'You screw up the kid's life, you'll have the money to pay for the therapist.'
To get them off my back, I agreed to them shooting test footage in the hotel grounds. Mia donned a floaty dress and my lipgloss, and skipped in and out of the flowerbeds. The director swooned. I stood imagining people asking her for her autograph in supermarkets. 

There are child stars who survive. Shirley Temple, Jodie Foster, Brooke Shields. Mara Wilson, the little girl in 'Matilda'. But for each of them, a Macaulay Culkin - who toppled off the rails in spectacular style, and divorced his parents. Lindsay Lohan. Miley Cyrus. Gary Coleman. Britney. Justin. Sometimes, they recover and get a grip. Or they do a Michael Jackson. 

I'm betting Victoria Beckham has never heard of Bobby Driscoll. A movie star at six, an Oscar-winner at eleven. By the age of seventeen he was a junkie has-been, arrested countless times on robbery, forgery and drug charges. In 1968, his corpse was found in an abandoned New York tenement. The body was not formally identified. The child star who had earned $60,000 a year wound up in a pauper's grave. 

Planet stardom is a precarious place. A parallel universe. Incomprehensible. It is inhabited by the desperate, which is what they are, no matter how much money they've got. They all become has-beens in the end.

Sunday, 9 April 2017


Take away the thing a man lives for, and he loses the will to live. Deprive him of the single pursuit that gave shape and meaning to the otherwise bleak process of shuffling heavily towards the grave, and you puncture a person's soul. This is what The BBC did to Brian Matthew when they kicked him off Sounds of the Sixties. They as good as killed him softly without a song.
Not content with the slaughter, they proceeded to make insensitive bordering on callous comments in the press; to re-jig the schedule and appoint successors in a way that clearly left no possibility of an eventual return. Then, to add the greatest of insults to the injury, they falsely announced his death,  three days before he expired. What I've been told is that his family prepared a statement in readiness for the inevitable, which was then passed to the BBC to hold on file. There is nothing suspicious or out of the ordinary about this. When I started out on staff at the Daily Mail, I was regularly placed on 'obit duty', updating the substantial obituaries of luminaries that were kept, ready to roll. I remember rewriting Elton John's and Queen Elizabeth the Queen Mother's on the same day. Which had symmetry, when you think about it. But the blessed BBC stuffed up, and rushed to declare that Brian had already died. The error was unforgivable. They have not apologised publicly for it.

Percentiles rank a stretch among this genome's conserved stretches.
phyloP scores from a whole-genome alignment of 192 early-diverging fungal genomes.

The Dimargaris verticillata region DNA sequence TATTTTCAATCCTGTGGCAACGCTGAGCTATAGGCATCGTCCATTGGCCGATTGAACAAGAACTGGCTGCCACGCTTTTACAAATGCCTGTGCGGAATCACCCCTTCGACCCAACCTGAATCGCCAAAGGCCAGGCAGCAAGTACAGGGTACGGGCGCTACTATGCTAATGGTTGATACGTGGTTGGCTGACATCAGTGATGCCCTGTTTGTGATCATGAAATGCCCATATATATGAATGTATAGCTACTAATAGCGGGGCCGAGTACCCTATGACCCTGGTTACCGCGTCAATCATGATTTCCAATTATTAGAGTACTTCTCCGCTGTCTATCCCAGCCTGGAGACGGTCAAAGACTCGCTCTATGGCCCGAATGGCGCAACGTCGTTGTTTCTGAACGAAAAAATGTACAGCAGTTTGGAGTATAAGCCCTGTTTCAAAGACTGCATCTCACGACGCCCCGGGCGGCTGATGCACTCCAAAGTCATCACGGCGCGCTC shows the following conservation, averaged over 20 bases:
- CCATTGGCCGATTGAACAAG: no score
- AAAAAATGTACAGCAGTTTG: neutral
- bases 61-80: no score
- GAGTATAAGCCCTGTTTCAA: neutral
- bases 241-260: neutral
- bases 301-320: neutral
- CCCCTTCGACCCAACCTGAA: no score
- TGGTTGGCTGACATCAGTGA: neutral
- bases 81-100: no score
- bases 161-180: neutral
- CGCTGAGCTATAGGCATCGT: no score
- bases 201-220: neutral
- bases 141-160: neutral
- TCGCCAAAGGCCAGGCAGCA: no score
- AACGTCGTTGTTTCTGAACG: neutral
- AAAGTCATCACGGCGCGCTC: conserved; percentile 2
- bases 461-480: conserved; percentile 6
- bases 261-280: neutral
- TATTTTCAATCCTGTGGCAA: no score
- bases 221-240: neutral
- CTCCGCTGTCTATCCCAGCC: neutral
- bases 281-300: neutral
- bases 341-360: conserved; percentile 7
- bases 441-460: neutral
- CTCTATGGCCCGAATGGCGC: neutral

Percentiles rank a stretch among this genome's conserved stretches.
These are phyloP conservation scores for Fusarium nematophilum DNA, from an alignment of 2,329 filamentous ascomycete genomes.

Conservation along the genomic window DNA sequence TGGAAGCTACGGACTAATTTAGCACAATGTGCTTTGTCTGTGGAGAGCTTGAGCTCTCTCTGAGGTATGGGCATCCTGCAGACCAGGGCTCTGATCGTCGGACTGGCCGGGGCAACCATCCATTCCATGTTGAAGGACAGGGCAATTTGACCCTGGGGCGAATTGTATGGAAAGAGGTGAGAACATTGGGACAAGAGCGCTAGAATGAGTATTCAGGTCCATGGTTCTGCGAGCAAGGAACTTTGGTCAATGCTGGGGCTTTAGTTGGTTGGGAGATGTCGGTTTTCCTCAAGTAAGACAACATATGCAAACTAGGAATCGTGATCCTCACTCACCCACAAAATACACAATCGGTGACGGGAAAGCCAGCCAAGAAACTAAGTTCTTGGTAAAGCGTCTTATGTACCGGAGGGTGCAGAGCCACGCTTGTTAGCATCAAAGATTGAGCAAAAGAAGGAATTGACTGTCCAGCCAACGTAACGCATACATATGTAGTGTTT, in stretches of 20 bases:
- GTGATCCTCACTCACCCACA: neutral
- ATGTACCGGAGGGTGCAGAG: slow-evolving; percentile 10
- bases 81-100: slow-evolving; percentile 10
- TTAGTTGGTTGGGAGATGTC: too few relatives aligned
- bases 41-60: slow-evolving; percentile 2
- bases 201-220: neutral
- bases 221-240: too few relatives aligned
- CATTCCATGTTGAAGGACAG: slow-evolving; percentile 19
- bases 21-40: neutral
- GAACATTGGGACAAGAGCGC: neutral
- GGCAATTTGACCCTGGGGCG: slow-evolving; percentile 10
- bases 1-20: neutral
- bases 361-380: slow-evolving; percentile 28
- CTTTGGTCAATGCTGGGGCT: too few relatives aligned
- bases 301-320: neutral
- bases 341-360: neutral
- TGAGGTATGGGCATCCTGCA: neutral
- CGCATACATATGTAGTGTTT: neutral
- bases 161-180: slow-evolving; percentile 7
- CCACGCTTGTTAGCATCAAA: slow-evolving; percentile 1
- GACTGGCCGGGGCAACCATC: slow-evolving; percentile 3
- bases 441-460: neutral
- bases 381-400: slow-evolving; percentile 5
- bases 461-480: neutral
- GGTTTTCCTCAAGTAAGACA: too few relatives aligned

The last time I saw Brian was in the BBC studio where he recorded his show with producer Phil Swern, with whom I was about to go next door to the BBC Club for a glass of wine. Brian declined our invitation. His carriage awaited, he said. He had to get home. To Pam? 'To nothing, really,' he said, sadly.. 'I get up to nothing, and I go home to nothing. I'd live here in the studio if I could.' Which was no insult at all to his stalwart wife. She knew her husband.

We all know the man as a legend. He was one of honesty, dignity and integrity, who was so proud to have played such an important part in our industry. He will always be missed. God rest you, Brian.  You were the voice of the Sixties, and of our lives. 

Monday, 20 March 2017


I write this almost seven years to the day after I almost killed Dame Vera Lynn with a saucepan of soup. Not a lot of people can say that they've washed a Dame's kitchen floor, either. Not that it wasn't spotless when I arrived.
Paul Gambaccini, producer Clare Bramley, a camera crew, make-up artist and I trekked to Vera’s home in Sussex, to film a documentary. When it was time for tea, I volunteered to wash the cups. Just as she was digging out the Fairy Liquid from under the sink, in through the back door beside the draining board came DVL's daughter Virginia (who lives next-door), with soup for Mother's lunch. Startled by the flinging-open door, I jumped, knocked the saucepan out of Virginia's hand, and its  contents over everyone present. At least I caught the brunt of it. I spent the rest of the day dripping in apparent vomit.